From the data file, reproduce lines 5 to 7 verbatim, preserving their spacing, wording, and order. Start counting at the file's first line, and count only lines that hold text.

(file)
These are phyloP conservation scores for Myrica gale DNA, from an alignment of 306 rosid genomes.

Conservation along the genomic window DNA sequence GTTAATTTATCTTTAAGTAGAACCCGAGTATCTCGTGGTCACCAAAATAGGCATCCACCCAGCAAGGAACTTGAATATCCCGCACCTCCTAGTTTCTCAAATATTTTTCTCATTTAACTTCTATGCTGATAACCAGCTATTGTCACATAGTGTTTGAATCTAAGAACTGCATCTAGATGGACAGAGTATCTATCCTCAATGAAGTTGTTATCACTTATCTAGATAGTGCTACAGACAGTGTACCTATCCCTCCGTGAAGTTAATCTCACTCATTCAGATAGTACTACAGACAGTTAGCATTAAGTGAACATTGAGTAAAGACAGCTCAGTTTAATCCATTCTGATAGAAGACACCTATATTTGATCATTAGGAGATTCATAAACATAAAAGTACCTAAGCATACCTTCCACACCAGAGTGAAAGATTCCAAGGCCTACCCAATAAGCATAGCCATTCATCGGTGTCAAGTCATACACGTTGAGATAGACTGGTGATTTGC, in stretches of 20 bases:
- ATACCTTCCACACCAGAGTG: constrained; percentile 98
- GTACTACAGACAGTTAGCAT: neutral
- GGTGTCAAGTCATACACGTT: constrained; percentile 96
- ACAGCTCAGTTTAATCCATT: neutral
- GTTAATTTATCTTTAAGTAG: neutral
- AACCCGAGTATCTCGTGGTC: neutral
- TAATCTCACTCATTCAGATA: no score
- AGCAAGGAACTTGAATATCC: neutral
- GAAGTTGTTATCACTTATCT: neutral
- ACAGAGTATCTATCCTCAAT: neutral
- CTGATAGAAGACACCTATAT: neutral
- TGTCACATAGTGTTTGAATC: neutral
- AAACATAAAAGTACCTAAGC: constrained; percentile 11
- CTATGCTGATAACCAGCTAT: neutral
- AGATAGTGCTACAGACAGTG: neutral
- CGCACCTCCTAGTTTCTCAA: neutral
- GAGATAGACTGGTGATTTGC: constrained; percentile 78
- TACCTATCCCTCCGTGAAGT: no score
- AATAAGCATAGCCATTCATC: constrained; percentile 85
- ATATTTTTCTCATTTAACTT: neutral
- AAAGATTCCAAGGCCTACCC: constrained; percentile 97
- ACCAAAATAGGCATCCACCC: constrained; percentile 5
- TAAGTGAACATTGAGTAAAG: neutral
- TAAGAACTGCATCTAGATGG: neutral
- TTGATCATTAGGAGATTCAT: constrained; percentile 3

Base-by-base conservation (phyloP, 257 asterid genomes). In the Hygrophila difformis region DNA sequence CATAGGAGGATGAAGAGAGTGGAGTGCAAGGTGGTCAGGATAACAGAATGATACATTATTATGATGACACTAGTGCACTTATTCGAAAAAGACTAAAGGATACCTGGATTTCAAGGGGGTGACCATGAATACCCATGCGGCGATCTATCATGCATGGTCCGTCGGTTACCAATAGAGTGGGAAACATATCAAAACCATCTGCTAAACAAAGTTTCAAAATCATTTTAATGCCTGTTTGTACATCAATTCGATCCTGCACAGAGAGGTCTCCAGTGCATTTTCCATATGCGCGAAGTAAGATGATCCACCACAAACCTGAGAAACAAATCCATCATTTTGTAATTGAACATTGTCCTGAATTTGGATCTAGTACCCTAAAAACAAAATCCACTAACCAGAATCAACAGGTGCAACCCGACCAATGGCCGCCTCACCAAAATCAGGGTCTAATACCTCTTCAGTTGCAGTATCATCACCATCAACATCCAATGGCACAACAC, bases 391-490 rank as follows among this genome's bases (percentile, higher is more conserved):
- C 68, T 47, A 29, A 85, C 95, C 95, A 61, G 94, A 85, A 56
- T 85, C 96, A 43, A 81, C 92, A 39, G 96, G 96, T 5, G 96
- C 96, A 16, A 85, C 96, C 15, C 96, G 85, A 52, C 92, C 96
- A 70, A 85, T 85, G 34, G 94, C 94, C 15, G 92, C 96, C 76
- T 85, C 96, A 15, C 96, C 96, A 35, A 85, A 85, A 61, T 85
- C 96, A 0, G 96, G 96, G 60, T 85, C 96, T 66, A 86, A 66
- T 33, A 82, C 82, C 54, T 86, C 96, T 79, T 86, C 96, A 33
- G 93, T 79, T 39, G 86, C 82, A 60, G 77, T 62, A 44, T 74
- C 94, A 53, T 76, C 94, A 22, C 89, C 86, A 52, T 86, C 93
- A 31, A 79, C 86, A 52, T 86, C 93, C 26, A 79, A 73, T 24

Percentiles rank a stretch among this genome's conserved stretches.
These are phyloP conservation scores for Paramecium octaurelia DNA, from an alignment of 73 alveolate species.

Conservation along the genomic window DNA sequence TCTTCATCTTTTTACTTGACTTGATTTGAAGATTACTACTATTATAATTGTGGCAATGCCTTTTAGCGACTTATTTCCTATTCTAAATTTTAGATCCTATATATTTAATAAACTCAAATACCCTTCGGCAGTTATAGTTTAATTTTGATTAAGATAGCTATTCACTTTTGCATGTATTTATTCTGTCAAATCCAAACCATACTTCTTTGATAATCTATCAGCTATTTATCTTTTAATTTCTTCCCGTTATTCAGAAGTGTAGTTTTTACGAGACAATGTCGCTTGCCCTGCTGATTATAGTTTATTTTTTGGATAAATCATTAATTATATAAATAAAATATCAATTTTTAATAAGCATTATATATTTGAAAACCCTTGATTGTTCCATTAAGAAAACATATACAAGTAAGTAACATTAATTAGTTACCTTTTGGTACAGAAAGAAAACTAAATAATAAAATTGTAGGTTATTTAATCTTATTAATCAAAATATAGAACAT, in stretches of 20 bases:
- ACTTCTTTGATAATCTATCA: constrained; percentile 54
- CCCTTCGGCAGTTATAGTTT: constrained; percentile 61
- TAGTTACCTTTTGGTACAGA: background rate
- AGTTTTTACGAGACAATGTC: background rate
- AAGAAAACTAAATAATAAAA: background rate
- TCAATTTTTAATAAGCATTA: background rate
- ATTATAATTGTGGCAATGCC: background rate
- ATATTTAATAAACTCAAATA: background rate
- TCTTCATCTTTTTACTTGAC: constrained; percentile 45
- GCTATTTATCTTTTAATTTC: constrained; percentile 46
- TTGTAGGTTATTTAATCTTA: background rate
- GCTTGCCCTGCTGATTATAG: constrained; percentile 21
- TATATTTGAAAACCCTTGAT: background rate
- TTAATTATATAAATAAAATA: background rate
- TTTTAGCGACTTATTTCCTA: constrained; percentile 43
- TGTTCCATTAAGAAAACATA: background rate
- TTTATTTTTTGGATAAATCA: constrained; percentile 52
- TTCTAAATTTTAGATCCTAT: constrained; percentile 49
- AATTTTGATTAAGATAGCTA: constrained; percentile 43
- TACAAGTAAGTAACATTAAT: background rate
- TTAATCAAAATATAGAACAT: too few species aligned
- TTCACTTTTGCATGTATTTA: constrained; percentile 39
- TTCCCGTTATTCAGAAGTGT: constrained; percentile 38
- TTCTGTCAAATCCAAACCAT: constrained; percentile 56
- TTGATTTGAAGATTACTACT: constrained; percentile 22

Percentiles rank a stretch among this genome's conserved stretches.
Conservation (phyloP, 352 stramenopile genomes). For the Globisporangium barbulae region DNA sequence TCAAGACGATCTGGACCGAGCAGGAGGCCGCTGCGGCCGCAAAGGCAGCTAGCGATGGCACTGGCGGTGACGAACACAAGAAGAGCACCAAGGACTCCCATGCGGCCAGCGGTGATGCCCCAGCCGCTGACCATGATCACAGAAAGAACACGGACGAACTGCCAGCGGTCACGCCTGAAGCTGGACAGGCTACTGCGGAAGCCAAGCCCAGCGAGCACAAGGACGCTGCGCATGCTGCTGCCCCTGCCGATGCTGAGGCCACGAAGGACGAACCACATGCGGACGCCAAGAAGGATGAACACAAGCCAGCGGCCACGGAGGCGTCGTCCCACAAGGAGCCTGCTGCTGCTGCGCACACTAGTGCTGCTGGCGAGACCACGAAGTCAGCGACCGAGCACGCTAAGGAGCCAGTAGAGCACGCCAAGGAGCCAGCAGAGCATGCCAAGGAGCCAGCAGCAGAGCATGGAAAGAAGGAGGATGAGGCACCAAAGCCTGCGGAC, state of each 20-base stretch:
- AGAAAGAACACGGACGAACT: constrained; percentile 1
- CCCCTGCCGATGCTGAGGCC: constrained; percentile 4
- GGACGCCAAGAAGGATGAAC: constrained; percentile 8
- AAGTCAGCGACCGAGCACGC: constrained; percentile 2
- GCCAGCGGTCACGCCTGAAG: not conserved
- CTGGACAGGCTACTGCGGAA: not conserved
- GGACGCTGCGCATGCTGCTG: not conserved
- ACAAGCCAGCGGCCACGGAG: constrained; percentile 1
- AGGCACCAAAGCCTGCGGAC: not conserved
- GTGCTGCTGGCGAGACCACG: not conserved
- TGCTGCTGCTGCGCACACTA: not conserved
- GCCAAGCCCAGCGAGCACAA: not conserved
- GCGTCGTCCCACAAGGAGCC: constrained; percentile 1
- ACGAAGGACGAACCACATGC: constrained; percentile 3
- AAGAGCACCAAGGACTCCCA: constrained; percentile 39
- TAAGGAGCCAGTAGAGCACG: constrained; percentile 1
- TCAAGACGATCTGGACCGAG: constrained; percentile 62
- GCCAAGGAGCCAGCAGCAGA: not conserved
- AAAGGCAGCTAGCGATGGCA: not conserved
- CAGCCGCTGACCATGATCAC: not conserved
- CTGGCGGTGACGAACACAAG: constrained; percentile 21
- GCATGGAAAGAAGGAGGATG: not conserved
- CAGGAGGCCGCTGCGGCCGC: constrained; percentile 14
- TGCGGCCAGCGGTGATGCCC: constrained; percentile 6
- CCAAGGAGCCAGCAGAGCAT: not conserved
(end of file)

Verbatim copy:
- GGTGTCAAGTCATACACGTT: constrained; percentile 96
- ACAGCTCAGTTTAATCCATT: neutral
- GTTAATTTATCTTTAAGTAG: neutral